#13

Basically, you have unrestricted work rights and can work any job or multiple jobs that a Taiwanese can work to include self-employment as long as you meet the qualifications for the position. The JFRV doesn’t give you the right to work in any position that you don’t hold the qualifications. Example: You can’t work as an English teacher if you don’t meet the Ministry of Education’s basic qualification of possessing a four-year college degree from a recognized (recognized by Taiwan) institution of higher learning. Other exceptions of course include positions that require R.O.C. Nationality like police officer, military officer, or civil service worker. Additionally, the JFRV doesn’t give you permission to evade your tax responsibilities whether you work for another company, multiple companies, or are self-employed. Conduct yourself accordingly.

Last I checked you didn't need a college diploma to sell sausage on the street corner, so you should be good to go. Have fun.


#14

You can even work in a 7-11 if you want. :laughing:


#15

So I can work in 7-11, restaurant, night market, gardener .... "just" the employer need to give me the job. OR can be a self employed, as a photographer (graduated, but not diploma).

Thank you for the quick answers!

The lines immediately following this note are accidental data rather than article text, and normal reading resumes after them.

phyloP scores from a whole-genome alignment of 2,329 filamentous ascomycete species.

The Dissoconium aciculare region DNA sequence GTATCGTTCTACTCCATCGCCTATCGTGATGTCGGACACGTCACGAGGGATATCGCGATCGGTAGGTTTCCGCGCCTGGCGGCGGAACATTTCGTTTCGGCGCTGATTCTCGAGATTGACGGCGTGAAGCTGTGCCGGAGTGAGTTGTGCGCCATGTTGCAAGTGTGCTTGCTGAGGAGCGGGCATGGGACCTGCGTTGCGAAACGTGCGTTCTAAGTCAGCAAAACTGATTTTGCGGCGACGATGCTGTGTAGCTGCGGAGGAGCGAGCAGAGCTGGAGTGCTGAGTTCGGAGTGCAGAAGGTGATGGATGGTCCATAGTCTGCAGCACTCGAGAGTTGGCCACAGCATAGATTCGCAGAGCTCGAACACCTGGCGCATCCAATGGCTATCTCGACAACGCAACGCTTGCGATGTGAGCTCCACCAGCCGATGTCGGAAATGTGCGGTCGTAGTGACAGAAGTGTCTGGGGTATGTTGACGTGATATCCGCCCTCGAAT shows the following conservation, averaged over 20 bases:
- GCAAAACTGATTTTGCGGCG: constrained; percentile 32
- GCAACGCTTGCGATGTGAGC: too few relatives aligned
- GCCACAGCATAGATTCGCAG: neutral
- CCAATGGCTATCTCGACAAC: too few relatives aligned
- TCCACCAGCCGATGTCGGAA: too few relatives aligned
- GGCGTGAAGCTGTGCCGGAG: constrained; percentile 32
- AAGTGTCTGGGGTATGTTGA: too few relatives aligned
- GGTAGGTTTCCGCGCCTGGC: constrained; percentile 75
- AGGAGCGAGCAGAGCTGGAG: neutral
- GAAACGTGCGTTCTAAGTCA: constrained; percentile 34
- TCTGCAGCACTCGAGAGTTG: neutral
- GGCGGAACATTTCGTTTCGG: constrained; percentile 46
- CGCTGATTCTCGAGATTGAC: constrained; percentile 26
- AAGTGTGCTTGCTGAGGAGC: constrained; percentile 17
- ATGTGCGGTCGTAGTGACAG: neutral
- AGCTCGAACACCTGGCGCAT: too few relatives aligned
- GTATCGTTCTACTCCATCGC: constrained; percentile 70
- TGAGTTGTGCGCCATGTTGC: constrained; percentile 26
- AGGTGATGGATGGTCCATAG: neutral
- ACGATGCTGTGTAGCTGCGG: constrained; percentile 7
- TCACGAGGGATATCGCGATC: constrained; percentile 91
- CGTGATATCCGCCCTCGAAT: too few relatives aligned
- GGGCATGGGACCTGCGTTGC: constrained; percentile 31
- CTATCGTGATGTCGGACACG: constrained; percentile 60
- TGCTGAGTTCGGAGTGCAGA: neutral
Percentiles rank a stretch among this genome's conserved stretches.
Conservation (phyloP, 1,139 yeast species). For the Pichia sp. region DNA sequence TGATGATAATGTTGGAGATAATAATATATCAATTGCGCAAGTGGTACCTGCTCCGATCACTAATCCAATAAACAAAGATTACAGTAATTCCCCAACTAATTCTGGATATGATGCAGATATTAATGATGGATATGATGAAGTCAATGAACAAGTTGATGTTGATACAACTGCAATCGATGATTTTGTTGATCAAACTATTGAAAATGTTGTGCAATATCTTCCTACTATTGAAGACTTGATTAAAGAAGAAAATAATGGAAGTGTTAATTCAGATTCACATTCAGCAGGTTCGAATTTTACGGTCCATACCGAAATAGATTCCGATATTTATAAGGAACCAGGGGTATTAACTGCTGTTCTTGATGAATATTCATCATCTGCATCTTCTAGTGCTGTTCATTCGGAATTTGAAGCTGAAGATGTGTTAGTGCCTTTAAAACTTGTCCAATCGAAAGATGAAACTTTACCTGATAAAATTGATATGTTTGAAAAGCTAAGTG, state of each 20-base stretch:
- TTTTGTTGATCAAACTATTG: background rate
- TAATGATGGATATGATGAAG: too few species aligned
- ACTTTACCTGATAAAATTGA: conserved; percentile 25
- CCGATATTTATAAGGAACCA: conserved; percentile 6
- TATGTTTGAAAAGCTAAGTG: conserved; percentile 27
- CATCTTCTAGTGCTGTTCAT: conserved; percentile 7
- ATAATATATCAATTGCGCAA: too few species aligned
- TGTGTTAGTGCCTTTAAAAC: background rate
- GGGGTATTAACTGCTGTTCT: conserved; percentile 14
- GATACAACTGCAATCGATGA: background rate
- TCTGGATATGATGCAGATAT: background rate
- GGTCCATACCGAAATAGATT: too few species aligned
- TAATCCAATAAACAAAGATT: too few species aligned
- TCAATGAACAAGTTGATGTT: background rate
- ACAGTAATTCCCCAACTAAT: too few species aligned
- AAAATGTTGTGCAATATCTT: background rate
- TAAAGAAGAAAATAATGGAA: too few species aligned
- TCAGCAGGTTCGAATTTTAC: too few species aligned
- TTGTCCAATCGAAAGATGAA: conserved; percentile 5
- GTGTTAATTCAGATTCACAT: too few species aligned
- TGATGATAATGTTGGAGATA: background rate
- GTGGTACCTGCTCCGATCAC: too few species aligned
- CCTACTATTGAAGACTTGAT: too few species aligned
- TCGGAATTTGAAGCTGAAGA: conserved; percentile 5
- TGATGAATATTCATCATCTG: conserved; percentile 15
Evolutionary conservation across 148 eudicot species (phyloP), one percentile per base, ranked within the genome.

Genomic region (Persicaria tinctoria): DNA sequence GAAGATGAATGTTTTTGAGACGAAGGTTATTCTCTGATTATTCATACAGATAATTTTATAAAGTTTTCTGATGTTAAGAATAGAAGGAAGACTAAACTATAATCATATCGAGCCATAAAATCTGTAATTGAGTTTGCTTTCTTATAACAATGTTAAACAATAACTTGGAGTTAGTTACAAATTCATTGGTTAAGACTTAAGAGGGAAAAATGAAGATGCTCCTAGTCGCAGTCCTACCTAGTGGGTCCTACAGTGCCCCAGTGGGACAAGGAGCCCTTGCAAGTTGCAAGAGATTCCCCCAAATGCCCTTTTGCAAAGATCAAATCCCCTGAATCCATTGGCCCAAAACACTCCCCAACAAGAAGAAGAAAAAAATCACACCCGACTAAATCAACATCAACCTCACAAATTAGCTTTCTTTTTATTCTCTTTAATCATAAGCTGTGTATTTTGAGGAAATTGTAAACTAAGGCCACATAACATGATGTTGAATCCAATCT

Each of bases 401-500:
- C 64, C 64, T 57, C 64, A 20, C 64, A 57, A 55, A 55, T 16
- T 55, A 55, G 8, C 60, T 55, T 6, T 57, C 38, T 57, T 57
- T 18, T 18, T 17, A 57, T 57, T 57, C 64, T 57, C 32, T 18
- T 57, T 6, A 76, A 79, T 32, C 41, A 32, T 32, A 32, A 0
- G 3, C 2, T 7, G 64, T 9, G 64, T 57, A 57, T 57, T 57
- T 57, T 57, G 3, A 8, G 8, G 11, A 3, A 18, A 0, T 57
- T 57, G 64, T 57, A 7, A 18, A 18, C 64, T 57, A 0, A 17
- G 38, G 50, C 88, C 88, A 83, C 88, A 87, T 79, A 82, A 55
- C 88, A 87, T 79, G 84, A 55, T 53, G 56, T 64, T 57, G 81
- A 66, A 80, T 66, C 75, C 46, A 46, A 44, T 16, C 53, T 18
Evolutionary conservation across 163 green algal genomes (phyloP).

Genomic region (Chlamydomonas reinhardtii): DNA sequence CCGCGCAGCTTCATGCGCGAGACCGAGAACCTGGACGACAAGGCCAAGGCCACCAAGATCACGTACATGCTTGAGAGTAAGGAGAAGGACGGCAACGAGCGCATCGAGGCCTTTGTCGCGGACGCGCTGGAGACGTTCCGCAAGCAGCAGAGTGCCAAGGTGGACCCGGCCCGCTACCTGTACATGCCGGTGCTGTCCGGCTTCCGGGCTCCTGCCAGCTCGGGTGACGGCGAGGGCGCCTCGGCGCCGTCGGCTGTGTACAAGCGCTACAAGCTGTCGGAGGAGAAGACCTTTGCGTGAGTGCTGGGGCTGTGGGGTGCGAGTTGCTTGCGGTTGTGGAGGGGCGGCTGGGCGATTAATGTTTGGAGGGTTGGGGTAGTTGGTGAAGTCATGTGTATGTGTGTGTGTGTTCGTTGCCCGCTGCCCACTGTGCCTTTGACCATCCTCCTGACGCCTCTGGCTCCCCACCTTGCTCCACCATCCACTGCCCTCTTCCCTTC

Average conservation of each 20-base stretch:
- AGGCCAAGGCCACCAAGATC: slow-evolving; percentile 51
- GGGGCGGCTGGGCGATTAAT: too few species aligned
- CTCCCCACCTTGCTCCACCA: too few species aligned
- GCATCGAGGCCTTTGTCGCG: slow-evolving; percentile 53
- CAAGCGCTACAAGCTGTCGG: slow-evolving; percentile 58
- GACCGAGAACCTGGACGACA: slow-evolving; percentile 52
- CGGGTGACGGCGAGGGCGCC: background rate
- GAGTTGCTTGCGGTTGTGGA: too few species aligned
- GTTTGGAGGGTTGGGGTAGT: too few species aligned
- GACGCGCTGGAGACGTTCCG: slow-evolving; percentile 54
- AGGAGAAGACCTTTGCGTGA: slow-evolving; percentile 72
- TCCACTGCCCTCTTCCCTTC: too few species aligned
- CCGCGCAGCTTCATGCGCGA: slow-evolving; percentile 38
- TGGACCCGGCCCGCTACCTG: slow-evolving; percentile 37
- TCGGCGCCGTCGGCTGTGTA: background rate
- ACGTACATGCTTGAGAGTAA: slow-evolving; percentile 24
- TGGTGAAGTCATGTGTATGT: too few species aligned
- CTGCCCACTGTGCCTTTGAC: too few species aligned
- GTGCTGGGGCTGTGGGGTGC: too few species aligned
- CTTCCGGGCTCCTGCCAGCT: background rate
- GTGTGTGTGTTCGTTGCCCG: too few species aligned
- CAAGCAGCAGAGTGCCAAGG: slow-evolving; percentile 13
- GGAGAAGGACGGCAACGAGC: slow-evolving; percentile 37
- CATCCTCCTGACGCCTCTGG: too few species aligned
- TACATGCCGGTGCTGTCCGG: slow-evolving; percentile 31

#16

So, to confirm, you guys are saying that with a JFRV you no longer need a work permit, right?


#17

That's right. I never knew a a work permit was needed in the past if you had a JFRV visa.


#18

Good to know. I've never had any experience with this. I'm currently on a JFRV and wasn't sure if I needed a work permit or not.

One less thing to worry about. :thumbsup:


#19

The NIA specifically told me when I got my JFRV that I didn't need any kind of work permit.


#20

Now, yes. However, before 2002 JFRV holders still needed a work permit in order to work legally.

Here's how it used to be.

Stop reading now if you get bored easily, dislike history lessons, or hate the ramblings of an old man! :roflmao:

============================================
Disclaimer: The events you are about to read are true and happened to me personally and/or was told to me by individuals working in an official capacity for the Taiwan government. There is no second hand information, here. You may or may not have experienced something/anything similar. The most consistent things in Taiwan are the inconsistencies! "Hey, here is Taiwan!"